Brian Wilson, Royal Festival Hall, review

imageBrian Wilson brings on the sunshine in his gig at the Royal Festival hall on the weekend.

Brian Wilson is the definition of a musician who should be heard and not seen. In his glory days, he created some of the most gorgeous, inventive and harmonically complex pop music ever heard, its colour and vibrancy in perfect sync with the golden sun-brushed youth of the Beach Boys. Whatever has assailed him, in terms of mental and physical health problems, his musical gifts remain intact enough for him to front a 15-piece band capable of recreating Wilson’s music in its full splendour.

You would be hard pressed to find a more dazzling display of pop genius, with a set of hits to match Paul McCartney’s and a whip-tight virtuoso band to equal Prince’s, but you have to get over the incongruity of Wilson himself, slumped centre-stage, round-shouldered at a keyboard he barely touches, hands hanging uselessly by his lumpen body, barely even moving his mouth to sing his songs of endless summer .

It was a gig of two halves. For the first set, Wilson’s band (led, in effect, by former Beach Boys sideman Jeff Foskett, on vocals and guitar) performed songs from his Reimagines Gershwin album, reinterpreting classics such as Summertime in the style of Pet Sounds. It was an odd mix. They are beautiful songs, more than the equal of anything in Wilson’s canon, and the vocal arrangements were utterly dazzling, with harmonies swooping, bending and meshing in breathtaking fashion.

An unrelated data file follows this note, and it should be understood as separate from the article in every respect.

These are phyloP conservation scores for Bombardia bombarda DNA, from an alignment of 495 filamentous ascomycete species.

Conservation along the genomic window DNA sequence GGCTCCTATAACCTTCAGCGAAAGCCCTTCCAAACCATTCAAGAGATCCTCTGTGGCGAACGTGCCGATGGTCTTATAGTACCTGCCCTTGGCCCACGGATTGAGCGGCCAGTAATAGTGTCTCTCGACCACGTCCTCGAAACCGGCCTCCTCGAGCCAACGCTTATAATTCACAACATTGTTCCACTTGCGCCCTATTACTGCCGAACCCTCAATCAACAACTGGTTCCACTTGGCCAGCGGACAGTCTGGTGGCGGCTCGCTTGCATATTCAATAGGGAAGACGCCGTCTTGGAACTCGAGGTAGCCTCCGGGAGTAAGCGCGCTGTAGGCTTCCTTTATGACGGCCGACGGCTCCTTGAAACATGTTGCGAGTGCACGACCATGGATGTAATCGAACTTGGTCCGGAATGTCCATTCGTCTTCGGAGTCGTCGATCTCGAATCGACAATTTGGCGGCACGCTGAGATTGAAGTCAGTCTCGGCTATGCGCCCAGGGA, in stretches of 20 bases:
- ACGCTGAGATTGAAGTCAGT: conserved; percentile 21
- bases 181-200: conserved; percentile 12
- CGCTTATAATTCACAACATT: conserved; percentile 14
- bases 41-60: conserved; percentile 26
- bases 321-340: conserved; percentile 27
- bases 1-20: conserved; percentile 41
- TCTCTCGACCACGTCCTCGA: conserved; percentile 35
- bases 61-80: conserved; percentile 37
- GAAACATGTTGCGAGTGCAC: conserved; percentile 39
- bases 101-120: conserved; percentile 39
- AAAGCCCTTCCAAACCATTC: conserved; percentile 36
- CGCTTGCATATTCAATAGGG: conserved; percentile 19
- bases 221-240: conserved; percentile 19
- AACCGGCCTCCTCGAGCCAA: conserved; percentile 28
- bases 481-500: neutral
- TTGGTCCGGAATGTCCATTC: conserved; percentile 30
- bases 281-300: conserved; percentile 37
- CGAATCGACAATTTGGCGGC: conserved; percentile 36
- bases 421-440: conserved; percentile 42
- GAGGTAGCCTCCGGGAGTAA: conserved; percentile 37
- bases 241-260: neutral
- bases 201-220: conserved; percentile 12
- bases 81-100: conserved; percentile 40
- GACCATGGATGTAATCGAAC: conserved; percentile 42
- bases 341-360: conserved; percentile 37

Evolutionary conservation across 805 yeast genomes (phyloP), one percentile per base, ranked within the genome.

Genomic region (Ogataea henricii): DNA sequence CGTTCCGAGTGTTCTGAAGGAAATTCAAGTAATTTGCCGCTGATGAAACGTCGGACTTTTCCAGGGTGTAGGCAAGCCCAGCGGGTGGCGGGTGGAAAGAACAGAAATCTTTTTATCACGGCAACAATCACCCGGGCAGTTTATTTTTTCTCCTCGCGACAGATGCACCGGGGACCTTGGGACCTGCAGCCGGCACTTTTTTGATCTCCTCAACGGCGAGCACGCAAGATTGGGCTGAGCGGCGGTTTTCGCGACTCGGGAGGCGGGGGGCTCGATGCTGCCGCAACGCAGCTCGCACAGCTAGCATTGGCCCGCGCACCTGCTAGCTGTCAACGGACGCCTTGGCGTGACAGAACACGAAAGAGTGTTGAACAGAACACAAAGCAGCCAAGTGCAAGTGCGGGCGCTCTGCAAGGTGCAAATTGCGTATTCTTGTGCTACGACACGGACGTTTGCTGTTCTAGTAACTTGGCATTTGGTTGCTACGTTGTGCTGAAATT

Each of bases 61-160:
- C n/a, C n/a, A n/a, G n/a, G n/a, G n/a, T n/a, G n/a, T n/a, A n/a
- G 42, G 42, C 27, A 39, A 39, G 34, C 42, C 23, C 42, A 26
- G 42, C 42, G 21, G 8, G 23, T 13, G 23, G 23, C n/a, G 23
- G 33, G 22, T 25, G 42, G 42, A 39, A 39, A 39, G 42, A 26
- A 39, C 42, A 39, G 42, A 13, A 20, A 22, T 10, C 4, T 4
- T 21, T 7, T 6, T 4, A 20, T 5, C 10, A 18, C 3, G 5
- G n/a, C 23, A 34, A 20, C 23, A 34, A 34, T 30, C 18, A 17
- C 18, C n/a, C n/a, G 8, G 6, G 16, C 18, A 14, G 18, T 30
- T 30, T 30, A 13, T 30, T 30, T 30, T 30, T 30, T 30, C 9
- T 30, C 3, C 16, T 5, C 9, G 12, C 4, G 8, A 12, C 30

Yet Wilson’s thin, expressionless voice is not really up to the task of interpretation, especially on songs so familiar from other powerful renditions. Lumpen rock beats and over-precious arrangements eradicated all the jazzy vitality that George and Ira Gershwin brought to the Broadway showtune tradition, and the result was technically impressive but somehow as bland and unemotional as Muzak, like a cocktail band doing Mantovani.

After a break, the band returned to play Wilson’s originals, and it was as if they had shrugged off a straitjacket. Everybody was having fun onstage, released by the pure joy of the music, and soon the Festival Hall had septuagenarians twisting in the aisles, swept away by the spirit of eternal youth.

It was an astonishing show, and, while Wilson himself remained a static and disconnected presence, the aural splendour utterly overwhelmed the visual incongruity, somehow restoring the lost genius at its centre to his gilded youth.

Summer may be over, but Wilson and his band spread a little sunshine wherever they go.

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